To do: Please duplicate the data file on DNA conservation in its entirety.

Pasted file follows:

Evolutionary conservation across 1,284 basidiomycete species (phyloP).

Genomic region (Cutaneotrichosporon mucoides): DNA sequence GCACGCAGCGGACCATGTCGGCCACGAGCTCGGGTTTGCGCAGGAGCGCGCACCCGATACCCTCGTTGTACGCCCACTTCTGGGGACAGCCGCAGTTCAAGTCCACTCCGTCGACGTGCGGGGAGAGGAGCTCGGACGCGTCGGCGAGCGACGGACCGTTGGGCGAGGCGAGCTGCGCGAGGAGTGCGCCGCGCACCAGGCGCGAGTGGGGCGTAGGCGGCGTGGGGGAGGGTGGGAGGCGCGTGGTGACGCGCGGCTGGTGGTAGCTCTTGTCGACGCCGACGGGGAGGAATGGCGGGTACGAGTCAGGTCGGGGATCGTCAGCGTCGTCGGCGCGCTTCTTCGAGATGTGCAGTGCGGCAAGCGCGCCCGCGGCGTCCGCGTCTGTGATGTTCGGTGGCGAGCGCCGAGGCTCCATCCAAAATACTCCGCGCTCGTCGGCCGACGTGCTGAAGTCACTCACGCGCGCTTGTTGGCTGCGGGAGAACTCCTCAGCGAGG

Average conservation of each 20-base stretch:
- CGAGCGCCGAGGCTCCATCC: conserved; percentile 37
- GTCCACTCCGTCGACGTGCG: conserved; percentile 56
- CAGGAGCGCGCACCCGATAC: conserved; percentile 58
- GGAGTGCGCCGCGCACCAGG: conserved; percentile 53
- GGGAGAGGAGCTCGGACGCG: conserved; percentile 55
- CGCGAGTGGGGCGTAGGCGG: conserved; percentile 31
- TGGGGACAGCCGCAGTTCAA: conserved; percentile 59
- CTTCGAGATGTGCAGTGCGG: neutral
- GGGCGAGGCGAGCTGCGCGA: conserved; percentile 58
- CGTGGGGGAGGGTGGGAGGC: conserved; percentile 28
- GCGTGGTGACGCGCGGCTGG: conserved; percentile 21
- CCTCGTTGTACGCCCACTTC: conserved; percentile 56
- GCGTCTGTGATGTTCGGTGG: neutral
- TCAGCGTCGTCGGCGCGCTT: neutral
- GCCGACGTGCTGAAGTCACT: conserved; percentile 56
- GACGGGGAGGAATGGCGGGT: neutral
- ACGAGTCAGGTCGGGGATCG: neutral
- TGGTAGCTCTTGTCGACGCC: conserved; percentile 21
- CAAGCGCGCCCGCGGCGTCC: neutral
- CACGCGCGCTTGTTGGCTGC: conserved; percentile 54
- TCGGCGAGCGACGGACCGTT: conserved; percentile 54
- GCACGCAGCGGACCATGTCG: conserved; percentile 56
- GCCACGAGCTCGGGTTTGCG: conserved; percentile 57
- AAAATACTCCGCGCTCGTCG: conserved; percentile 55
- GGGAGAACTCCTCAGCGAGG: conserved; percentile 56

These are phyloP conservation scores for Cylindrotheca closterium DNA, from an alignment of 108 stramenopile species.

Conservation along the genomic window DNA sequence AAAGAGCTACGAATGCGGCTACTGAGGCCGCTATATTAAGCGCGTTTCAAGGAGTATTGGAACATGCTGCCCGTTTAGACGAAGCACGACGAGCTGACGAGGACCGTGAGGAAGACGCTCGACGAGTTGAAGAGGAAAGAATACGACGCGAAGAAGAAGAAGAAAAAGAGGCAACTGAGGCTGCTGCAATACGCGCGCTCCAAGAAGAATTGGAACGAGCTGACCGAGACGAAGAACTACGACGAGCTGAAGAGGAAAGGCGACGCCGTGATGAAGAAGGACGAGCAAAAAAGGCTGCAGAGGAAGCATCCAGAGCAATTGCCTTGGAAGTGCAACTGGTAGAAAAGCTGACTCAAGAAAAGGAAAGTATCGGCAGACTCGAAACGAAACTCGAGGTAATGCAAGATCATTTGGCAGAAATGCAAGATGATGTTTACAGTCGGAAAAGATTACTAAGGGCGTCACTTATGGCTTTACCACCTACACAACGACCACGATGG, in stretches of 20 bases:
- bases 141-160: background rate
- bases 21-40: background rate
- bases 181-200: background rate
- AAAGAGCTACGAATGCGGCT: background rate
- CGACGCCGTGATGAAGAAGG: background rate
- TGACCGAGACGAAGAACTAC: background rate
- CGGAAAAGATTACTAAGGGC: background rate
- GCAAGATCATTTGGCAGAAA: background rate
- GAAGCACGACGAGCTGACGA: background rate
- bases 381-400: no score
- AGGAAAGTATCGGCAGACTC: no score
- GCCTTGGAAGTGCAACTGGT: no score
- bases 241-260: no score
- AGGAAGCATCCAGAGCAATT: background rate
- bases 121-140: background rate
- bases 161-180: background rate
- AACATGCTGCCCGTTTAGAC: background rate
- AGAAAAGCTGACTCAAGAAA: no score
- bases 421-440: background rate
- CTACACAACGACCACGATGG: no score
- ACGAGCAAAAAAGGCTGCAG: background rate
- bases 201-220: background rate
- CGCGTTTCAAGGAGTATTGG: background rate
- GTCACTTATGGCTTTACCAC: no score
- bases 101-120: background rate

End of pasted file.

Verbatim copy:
Evolutionary conservation across 1,284 basidiomycete species (phyloP).

Genomic region (Cutaneotrichosporon mucoides): DNA sequence GCACGCAGCGGACCATGTCGGCCACGAGCTCGGGTTTGCGCAGGAGCGCGCACCCGATACCCTCGTTGTACGCCCACTTCTGGGGACAGCCGCAGTTCAAGTCCACTCCGTCGACGTGCGGGGAGAGGAGCTCGGACGCGTCGGCGAGCGACGGACCGTTGGGCGAGGCGAGCTGCGCGAGGAGTGCGCCGCGCACCAGGCGCGAGTGGGGCGTAGGCGGCGTGGGGGAGGGTGGGAGGCGCGTGGTGACGCGCGGCTGGTGGTAGCTCTTGTCGACGCCGACGGGGAGGAATGGCGGGTACGAGTCAGGTCGGGGATCGTCAGCGTCGTCGGCGCGCTTCTTCGAGATGTGCAGTGCGGCAAGCGCGCCCGCGGCGTCCGCGTCTGTGATGTTCGGTGGCGAGCGCCGAGGCTCCATCCAAAATACTCCGCGCTCGTCGGCCGACGTGCTGAAGTCACTCACGCGCGCTTGTTGGCTGCGGGAGAACTCCTCAGCGAGG

Average conservation of each 20-base stretch:
- CGAGCGCCGAGGCTCCATCC: conserved; percentile 37
- GTCCACTCCGTCGACGTGCG: conserved; percentile 56
- CAGGAGCGCGCACCCGATAC: conserved; percentile 58
- GGAGTGCGCCGCGCACCAGG: conserved; percentile 53
- GGGAGAGGAGCTCGGACGCG: conserved; percentile 55
- CGCGAGTGGGGCGTAGGCGG: conserved; percentile 31
- TGGGGACAGCCGCAGTTCAA: conserved; percentile 59
- CTTCGAGATGTGCAGTGCGG: neutral
- GGGCGAGGCGAGCTGCGCGA: conserved; percentile 58
- CGTGGGGGAGGGTGGGAGGC: conserved; percentile 28
- GCGTGGTGACGCGCGGCTGG: conserved; percentile 21
- CCTCGTTGTACGCCCACTTC: conserved; percentile 56
- GCGTCTGTGATGTTCGGTGG: neutral
- TCAGCGTCGTCGGCGCGCTT: neutral
- GCCGACGTGCTGAAGTCACT: conserved; percentile 56
- GACGGGGAGGAATGGCGGGT: neutral
- ACGAGTCAGGTCGGGGATCG: neutral
- TGGTAGCTCTTGTCGACGCC: conserved; percentile 21
- CAAGCGCGCCCGCGGCGTCC: neutral
- CACGCGCGCTTGTTGGCTGC: conserved; percentile 54
- TCGGCGAGCGACGGACCGTT: conserved; percentile 54
- GCACGCAGCGGACCATGTCG: conserved; percentile 56
- GCCACGAGCTCGGGTTTGCG: conserved; percentile 57
- AAAATACTCCGCGCTCGTCG: conserved; percentile 55
- GGGAGAACTCCTCAGCGAGG: conserved; percentile 56

These are phyloP conservation scores for Cylindrotheca closterium DNA, from an alignment of 108 stramenopile species.

Conservation along the genomic window DNA sequence AAAGAGCTACGAATGCGGCTACTGAGGCCGCTATATTAAGCGCGTTTCAAGGAGTATTGGAACATGCTGCCCGTTTAGACGAAGCACGACGAGCTGACGAGGACCGTGAGGAAGACGCTCGACGAGTTGAAGAGGAAAGAATACGACGCGAAGAAGAAGAAGAAAAAGAGGCAACTGAGGCTGCTGCAATACGCGCGCTCCAAGAAGAATTGGAACGAGCTGACCGAGACGAAGAACTACGACGAGCTGAAGAGGAAAGGCGACGCCGTGATGAAGAAGGACGAGCAAAAAAGGCTGCAGAGGAAGCATCCAGAGCAATTGCCTTGGAAGTGCAACTGGTAGAAAAGCTGACTCAAGAAAAGGAAAGTATCGGCAGACTCGAAACGAAACTCGAGGTAATGCAAGATCATTTGGCAGAAATGCAAGATGATGTTTACAGTCGGAAAAGATTACTAAGGGCGTCACTTATGGCTTTACCACCTACACAACGACCACGATGG, in stretches of 20 bases:
- bases 141-160: background rate
- bases 21-40: background rate
- bases 181-200: background rate
- AAAGAGCTACGAATGCGGCT: background rate
- CGACGCCGTGATGAAGAAGG: background rate
- TGACCGAGACGAAGAACTAC: background rate
- CGGAAAAGATTACTAAGGGC: background rate
- GCAAGATCATTTGGCAGAAA: background rate
- GAAGCACGACGAGCTGACGA: background rate
- bases 381-400: no score
- AGGAAAGTATCGGCAGACTC: no score
- GCCTTGGAAGTGCAACTGGT: no score
- bases 241-260: no score
- AGGAAGCATCCAGAGCAATT: background rate
- bases 121-140: background rate
- bases 161-180: background rate
- AACATGCTGCCCGTTTAGAC: background rate
- AGAAAAGCTGACTCAAGAAA: no score
- bases 421-440: background rate
- CTACACAACGACCACGATGG: no score
- ACGAGCAAAAAAGGCTGCAG: background rate
- bases 201-220: background rate
- CGCGTTTCAAGGAGTATTGG: background rate
- GTCACTTATGGCTTTACCAC: no score
- bases 101-120: background rate